Japan’s Financial Services Agency raided the Coincheck headquarters in Tokyo after the hack

 

Cryptocurrencies are in the middle of a Tempest, on Thursday India announced it would adopt measures to prevent the use of virtual currencies in the country, the value of Bitcoin dropped below $9,000 for the first time since November. Finance Minister Arun Jaitley, in his annual budget, explained its government would “take all measures to eliminate use of these crypto-assets in financing illegitimate activities or as part of the payment system”.

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A week after the security breach suffered by the virtual currency exchange Coincheck, Japanese authorities raided the company.

The hackers stole 58 billion yen ($530 million), an amount of money that is greater than the value of bitcoins which disappeared from MtGox in 2014.

After the MtGox case, the Japanese government passed a law on cryptocurrencies that assigns to the FSA the tack of regulating the exchanges operating in the country.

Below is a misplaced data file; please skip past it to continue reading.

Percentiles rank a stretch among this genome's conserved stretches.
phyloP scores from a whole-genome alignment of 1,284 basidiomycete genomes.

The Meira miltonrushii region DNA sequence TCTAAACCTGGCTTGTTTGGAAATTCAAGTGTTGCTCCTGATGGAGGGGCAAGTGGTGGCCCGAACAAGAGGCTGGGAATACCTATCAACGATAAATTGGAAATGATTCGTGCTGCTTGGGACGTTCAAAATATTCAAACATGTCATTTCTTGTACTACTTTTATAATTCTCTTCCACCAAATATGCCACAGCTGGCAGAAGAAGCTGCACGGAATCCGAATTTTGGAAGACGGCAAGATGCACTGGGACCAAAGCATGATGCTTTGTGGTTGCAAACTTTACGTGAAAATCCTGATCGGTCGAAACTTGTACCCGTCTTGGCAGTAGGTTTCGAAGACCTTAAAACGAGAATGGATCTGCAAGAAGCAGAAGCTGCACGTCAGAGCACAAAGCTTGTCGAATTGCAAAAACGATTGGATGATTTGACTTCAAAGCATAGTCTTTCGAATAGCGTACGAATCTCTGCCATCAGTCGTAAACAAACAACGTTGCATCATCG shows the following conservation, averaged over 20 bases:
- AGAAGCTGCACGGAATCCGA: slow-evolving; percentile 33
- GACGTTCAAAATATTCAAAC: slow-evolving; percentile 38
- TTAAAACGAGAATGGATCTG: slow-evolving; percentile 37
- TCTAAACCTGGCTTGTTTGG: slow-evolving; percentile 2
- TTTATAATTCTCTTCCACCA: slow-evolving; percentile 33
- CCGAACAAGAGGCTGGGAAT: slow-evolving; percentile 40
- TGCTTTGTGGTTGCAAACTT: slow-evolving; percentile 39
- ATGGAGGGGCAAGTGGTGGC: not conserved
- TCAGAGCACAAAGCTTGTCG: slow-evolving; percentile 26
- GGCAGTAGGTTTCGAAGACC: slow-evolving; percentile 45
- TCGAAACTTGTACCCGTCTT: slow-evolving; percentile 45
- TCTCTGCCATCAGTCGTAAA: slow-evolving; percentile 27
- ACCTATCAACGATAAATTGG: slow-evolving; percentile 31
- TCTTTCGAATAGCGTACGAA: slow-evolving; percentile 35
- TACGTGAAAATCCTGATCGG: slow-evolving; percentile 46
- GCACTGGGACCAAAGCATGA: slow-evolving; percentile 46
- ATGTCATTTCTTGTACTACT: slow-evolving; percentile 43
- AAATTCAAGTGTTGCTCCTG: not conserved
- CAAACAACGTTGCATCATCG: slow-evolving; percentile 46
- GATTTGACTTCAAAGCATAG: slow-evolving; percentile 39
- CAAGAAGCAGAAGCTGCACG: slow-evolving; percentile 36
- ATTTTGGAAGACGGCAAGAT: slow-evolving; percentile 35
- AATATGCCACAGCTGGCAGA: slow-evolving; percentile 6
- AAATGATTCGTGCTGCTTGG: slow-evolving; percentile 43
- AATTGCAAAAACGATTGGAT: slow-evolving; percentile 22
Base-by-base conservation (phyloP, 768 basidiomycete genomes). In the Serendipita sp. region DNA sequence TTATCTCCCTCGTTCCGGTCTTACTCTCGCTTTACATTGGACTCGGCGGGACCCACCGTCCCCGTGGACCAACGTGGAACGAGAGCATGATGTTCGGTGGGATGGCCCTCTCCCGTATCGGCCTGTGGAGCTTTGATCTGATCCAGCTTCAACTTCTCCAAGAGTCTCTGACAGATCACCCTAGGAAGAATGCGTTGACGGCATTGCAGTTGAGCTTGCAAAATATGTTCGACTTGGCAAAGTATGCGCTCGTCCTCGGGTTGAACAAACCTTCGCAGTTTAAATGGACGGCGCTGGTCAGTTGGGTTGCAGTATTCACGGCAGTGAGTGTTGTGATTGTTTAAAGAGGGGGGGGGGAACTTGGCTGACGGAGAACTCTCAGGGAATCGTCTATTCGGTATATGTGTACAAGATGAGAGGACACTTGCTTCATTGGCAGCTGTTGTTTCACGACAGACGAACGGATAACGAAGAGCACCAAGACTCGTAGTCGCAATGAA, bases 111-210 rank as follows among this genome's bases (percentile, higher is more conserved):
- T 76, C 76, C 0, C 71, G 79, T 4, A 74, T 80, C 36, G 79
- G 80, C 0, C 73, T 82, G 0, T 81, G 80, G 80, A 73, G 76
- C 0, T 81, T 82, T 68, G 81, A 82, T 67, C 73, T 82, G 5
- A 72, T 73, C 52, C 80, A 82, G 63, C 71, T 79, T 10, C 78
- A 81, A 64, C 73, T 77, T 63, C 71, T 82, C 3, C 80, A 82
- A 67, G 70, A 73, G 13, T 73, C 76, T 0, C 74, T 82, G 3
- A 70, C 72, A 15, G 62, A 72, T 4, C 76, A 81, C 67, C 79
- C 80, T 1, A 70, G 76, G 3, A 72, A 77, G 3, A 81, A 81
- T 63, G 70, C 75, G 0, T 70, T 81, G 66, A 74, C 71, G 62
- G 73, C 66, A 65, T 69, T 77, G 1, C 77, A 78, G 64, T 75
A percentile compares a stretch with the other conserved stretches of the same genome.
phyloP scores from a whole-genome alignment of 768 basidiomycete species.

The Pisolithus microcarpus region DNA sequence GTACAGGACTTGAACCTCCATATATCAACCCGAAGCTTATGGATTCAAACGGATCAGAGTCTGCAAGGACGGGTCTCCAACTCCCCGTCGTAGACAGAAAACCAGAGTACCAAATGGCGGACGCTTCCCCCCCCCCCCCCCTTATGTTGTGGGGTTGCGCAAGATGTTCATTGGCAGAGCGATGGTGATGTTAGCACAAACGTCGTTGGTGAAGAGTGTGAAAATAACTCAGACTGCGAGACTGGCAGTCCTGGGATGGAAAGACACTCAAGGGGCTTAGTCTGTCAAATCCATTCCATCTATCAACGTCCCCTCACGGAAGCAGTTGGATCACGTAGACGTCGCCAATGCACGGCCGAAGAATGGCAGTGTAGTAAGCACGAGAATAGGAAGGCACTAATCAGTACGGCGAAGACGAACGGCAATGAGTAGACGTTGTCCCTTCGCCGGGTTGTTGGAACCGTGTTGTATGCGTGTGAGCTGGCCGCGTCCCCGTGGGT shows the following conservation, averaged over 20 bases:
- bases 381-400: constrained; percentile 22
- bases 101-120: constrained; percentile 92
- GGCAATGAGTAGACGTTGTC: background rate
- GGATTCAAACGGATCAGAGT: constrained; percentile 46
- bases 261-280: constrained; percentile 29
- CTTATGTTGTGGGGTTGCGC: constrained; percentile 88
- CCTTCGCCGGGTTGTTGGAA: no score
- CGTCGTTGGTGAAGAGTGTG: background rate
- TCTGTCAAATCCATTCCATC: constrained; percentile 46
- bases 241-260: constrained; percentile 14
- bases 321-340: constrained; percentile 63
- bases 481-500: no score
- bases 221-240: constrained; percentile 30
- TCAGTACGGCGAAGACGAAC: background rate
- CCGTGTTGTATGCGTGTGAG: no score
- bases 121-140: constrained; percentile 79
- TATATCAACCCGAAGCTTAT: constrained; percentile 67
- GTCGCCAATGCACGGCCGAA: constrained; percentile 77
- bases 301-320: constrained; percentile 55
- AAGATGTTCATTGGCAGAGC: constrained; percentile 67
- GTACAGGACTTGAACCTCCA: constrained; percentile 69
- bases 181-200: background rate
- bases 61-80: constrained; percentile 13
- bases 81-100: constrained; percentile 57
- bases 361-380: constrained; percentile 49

Coincheck had submitted an application to the FSA for a licence, the company was waiting for the permission.

This week, Coincheck announced it will refund about $400 million to 260,000 customers after the hack, the company will use its own funds.

Coincheck was founded in 2012, it is one of the most important cryptocurrency exchange in Asia. The company announced it will refund about $400 million to customers after the hack. 

Japanese media criticized the company blaming the management to have underestimated the importance of security of its investor, they said Coincheck “expanded business by putting safety second”.

On Friday, agents of the Financial Services Agency raided the Coincheck’s headquarters in Tokyo’s Shibuya district with the intent to verify that the company adopted proper security measures to protect its assets.

“We have launched an on-site inspection to ensure preservation of clients’ assets,” said Finance Minister Taro Aso.

Japan’s Financial Services Agency gave Coincheck until February 13 to investigate the hack, implements additional security measures and “properly” deal with the affected clients.

According to Japanese bitcoin monitoring site Jpbitcoin.com, in November, yen-denominated bitcoin trades reached a record 4.51 million bitcoins, or nearly half of the world’s major exchanges of 9.29 million bitcoin.


Pierluigi Paganini

(Security Affairs – Coincheck, Security Breach)



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